Lord Chief Baron of the Exchequer
was the first "baron" (i.e.
) of the Exchequer of pleas
. "In the absence of both the Treasurer of the Exchequer or First Lord of the Treasury
, and the Chancellor of the Exchequer
, it was he who presided in the equity court
and answered the bar i.e. spoke for the court." Practically speaking he held the most important office of the Exchequer of pleas.
The chief baron along with the three puisne barons, sat as a court of common law, heard suits in the court of equity, and settled revenue disputes.
From 1550-1579, there was a major distinction between the chief baron and the second, third and fourth puisne barons. The difference was in social status and education. All of the chief barons had been trained as lawyers in the inns of court. With the exception of Henry Bradshaw and Sir Clement Higham, both barristers-at-law, all of the chief barons who served Queen Elizabeth I, had attained the highest and most prestigious rank of a lawyer, serjeant-at-law.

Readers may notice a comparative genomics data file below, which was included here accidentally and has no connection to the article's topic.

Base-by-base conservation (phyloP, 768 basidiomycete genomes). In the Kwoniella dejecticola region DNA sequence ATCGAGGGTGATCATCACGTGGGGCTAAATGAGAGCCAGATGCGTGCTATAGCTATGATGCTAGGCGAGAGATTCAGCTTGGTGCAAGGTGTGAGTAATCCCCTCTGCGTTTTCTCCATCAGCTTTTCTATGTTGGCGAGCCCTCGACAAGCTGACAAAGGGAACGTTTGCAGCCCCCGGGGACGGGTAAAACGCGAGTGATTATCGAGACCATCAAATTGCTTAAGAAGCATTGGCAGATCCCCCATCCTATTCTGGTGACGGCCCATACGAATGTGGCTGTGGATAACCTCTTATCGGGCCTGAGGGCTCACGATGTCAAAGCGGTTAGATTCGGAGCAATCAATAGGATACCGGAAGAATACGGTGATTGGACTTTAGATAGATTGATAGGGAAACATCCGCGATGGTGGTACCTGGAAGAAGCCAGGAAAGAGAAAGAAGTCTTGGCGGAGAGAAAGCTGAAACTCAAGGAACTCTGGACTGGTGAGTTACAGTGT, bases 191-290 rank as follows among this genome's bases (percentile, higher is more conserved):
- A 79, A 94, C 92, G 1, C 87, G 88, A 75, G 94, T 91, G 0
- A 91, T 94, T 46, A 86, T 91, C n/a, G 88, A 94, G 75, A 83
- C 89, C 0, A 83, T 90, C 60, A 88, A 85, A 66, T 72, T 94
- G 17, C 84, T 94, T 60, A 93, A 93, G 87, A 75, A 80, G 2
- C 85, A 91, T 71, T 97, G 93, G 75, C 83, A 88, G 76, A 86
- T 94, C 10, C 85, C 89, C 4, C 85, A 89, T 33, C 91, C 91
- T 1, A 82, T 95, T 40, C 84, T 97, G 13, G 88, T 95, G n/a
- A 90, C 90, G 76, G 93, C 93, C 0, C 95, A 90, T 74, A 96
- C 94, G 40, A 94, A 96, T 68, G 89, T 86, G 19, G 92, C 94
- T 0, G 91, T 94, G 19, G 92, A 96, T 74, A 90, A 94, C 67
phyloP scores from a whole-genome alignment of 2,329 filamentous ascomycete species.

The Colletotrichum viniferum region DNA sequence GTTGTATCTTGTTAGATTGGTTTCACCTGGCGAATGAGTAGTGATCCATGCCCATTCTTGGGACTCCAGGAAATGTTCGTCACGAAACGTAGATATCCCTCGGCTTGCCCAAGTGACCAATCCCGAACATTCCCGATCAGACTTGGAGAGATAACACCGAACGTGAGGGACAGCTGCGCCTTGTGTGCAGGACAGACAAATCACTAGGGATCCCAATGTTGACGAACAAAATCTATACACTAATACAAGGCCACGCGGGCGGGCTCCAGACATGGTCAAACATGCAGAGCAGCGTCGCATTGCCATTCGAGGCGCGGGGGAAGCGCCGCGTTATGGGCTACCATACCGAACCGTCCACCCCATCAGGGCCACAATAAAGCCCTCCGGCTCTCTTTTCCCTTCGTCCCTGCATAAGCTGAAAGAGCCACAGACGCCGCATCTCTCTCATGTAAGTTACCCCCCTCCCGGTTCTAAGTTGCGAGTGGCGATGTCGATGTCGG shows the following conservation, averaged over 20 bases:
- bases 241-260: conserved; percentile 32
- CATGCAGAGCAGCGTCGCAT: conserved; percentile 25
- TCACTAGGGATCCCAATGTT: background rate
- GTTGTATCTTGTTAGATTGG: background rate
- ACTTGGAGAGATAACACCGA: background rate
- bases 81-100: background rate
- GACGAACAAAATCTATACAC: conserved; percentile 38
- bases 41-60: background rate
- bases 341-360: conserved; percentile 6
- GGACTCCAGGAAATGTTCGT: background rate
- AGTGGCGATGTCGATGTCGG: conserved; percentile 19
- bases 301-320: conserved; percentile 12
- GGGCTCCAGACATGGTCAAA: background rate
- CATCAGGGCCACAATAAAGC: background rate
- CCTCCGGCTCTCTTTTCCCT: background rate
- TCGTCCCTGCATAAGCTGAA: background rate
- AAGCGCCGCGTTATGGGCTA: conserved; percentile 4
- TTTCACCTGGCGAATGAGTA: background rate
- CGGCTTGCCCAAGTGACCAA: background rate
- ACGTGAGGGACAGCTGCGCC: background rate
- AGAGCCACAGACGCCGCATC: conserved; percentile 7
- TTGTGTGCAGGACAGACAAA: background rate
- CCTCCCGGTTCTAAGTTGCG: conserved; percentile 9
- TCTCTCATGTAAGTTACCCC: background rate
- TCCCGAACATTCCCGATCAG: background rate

Chief Barons of the Exchequer
- Bryson, W., The equity side of the Exchequer; Its jurisdiction, administration, procedures, and records; York prize essay for 1973.
- Walker, David M., The Oxford Companion to Law, Appendix I, list of Chief Barons 1660-1880